A recent breach of 3CX, a leading VoIP provider used by many businesses, has the potential to be another widespread supply chain attack comparable to the SolarWinds and Kaseya incidents.
3CX has some 600,000 clients worldwide, and counts some very large companies (and government entities) among them. However, the available evidence thus far points to North Korea’s Lazarus group as the perpetrators, and they appear to be keeping to their usual focus: stealing cryptocurrency from whomever holds large amounts of it.
Full reach of breach unknown as North Korean state-backed hackers become leading suspects
3CX first issued an advisory about the supply chain attack to resellers in early April, directing customers to change over from the desktop app to the less commonly used “progressive web app.” This caused some issues as the web app does not have the full range of features, something that 3CX says it is addressing.
Several major threat analysis groups have noted that the attacker used a backdoor called “Gopuram” that has been previously deployed by Lazarus, North Korea’s state-sponsored hacking team. CrowdStrike believes that a branch of Lazarus called “Labyrinth Collima” is behind the attack. The contention is further supported by the attackers seeming to hone in on 3CX clients that might be holding cryptocurrency.
It is unknown exactly how many downstream clients have been breached by the supply chain attack at this point. The company estimates it has about 240,000 clients that are vulnerable by way of internet-connected VoIP systems, and that it has confirmed 2,700 infected binaries. These have largely been in Europe to this point. The complete breach window is also not yet known, as security researchers with BlackBerry note that there are signs of compromise that go back as far as October of last year.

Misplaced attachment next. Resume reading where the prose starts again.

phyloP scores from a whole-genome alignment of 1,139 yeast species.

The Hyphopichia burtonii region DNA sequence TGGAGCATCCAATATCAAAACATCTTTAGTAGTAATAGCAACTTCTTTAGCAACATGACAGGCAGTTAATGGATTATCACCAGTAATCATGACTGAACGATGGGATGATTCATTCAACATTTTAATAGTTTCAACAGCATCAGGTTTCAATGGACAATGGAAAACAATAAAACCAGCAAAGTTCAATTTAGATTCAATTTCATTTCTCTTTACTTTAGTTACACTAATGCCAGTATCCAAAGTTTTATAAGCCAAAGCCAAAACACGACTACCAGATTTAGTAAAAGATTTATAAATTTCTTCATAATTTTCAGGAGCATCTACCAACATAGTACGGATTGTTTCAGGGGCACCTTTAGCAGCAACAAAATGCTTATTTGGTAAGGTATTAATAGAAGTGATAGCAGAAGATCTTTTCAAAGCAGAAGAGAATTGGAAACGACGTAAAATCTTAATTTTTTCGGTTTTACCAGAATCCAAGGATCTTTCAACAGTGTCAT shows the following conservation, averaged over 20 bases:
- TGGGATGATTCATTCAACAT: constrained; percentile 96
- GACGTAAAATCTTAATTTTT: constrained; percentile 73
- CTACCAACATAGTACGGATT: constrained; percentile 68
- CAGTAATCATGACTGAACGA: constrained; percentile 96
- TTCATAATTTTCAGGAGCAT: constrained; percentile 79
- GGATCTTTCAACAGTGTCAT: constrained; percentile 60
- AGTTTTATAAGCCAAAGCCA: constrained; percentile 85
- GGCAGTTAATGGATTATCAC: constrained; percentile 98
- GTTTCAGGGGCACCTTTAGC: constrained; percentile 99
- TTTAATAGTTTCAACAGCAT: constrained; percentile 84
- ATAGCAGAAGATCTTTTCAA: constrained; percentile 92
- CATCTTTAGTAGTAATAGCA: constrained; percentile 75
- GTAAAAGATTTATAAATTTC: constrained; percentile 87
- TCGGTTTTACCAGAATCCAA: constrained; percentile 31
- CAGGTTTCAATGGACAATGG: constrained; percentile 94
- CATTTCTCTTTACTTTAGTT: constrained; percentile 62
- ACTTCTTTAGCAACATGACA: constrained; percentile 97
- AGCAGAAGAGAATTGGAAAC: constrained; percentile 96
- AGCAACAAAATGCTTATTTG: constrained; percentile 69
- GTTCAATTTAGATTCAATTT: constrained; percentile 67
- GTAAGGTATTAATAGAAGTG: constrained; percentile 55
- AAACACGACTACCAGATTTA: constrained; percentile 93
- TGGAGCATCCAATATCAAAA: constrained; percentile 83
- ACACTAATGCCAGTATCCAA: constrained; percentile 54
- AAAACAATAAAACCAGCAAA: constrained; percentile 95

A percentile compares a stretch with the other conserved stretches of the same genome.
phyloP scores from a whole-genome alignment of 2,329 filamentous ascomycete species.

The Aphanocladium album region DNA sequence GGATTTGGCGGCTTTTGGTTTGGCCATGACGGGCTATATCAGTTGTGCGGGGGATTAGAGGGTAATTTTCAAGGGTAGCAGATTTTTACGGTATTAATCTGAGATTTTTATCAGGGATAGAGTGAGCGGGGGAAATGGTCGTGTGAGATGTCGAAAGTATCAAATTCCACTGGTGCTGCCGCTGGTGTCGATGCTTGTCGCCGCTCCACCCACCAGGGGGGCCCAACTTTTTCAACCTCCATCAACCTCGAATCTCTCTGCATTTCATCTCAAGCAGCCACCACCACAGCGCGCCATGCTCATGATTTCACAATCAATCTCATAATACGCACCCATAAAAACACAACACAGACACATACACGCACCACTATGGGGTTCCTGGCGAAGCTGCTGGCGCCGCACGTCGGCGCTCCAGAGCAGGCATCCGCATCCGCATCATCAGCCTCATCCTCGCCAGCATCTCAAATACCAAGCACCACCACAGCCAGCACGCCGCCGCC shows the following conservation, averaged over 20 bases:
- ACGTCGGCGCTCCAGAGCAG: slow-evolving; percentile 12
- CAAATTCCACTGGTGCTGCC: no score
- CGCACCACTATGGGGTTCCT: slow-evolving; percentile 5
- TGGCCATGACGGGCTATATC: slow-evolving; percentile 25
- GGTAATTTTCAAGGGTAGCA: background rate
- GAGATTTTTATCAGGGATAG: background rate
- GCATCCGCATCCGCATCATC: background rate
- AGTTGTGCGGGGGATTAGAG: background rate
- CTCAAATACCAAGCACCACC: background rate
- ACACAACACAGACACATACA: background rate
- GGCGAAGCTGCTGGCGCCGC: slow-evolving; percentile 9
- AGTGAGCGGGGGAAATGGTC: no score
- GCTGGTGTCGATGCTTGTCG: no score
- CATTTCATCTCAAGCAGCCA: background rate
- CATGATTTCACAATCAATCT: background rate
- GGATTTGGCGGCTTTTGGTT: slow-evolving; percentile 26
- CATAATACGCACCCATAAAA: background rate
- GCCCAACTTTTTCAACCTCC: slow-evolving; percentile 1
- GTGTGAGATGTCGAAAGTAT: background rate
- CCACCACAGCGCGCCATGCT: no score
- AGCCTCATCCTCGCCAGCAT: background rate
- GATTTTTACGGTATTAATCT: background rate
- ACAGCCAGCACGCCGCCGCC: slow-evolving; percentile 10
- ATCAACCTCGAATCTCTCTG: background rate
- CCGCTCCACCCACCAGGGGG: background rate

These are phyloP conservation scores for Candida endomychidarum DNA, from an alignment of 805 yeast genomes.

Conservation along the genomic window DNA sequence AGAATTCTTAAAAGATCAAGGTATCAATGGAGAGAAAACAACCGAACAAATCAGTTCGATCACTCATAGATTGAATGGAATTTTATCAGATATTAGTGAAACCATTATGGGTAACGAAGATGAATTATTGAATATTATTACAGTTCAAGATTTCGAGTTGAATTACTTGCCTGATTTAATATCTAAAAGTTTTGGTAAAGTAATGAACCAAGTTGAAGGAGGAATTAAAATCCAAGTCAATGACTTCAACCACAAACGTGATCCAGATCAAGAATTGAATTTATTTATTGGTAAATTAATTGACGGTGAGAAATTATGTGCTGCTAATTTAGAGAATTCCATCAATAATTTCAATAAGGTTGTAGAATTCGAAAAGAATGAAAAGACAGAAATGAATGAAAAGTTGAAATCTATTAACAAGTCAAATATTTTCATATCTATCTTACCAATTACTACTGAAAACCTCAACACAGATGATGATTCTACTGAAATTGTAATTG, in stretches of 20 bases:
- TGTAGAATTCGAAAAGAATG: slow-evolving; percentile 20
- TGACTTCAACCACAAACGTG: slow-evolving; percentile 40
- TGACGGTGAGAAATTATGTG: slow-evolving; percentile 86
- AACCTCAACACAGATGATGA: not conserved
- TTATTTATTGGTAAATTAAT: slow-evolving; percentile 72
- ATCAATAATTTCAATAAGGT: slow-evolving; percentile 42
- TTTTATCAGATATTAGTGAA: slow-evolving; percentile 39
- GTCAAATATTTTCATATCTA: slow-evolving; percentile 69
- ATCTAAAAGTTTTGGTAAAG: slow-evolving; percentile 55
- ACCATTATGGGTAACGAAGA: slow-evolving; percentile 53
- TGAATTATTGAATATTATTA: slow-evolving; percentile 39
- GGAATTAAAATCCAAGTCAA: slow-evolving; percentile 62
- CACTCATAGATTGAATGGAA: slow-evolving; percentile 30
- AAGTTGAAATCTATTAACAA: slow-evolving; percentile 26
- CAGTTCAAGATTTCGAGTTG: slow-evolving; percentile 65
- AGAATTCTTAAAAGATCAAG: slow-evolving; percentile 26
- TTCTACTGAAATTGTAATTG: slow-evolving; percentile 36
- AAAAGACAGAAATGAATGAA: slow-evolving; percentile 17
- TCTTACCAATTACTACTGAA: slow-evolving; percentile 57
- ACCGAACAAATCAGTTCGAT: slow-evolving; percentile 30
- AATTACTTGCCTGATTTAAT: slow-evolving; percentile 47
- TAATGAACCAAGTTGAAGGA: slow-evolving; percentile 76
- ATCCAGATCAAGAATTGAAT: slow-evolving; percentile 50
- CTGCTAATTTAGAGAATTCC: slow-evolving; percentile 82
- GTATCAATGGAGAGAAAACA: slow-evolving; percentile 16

Open source component of 3CX software targeted in supply chain attack
The supply chain attack traces back to an unspecified open source component used in 3CX systems. The vulnerability allowed the attackers to insert malware into legitimate software updates (signed with valid 3CX certificates) that are then passed on to clients. This is similar to the SolarWinds attack, which saw many clients breached but ultimately only few targeted for follow-up by the Russian state-backed threat actors that are thought responsible.
The malware has been inserted in updates from version 18.12.407 for Windows and and 18.11.1213 for MacOS, which were issued on March 3. The response has left some 3CX customers cold, as the company took some time to begin handling the supply chain attack responsibly. Its initial breach notification stated that an outside security firm had alerted it to an issue, but that customers should not be concerned as the software had been cleared with VirusTotal. Decision-makers at 3CX were apparently then sat down at some point by CrowdStrike, who explained that that was not a sufficient means of evaluating the threat and that the attackers had likely already compromised numerous clients. A week later the breach notification was revised to its present state.
The breach window is thus at least a few weeks, and possibly several months if evidence of it beginning in 2022 holds up. If the latter scenario is true, the slow detection might have been owed to the APT group being very selective about the clients it compromised (again likely seeking those holding cryptocurrency).
Clients would also not necessarily have been compromised by the malicious software updates automatically, as they hinge on a configuration setting in Windows being in a certain state. The issue has been documented for 10 years now, but end users must opt-in to patching it out of the system as it has the potential to cause problems with legitimate signature verification processes. Additionally, some that had patched it previously would have had the patch removed when they upgraded to Windows 11. MacOS systems reportedly were compromised via a different process.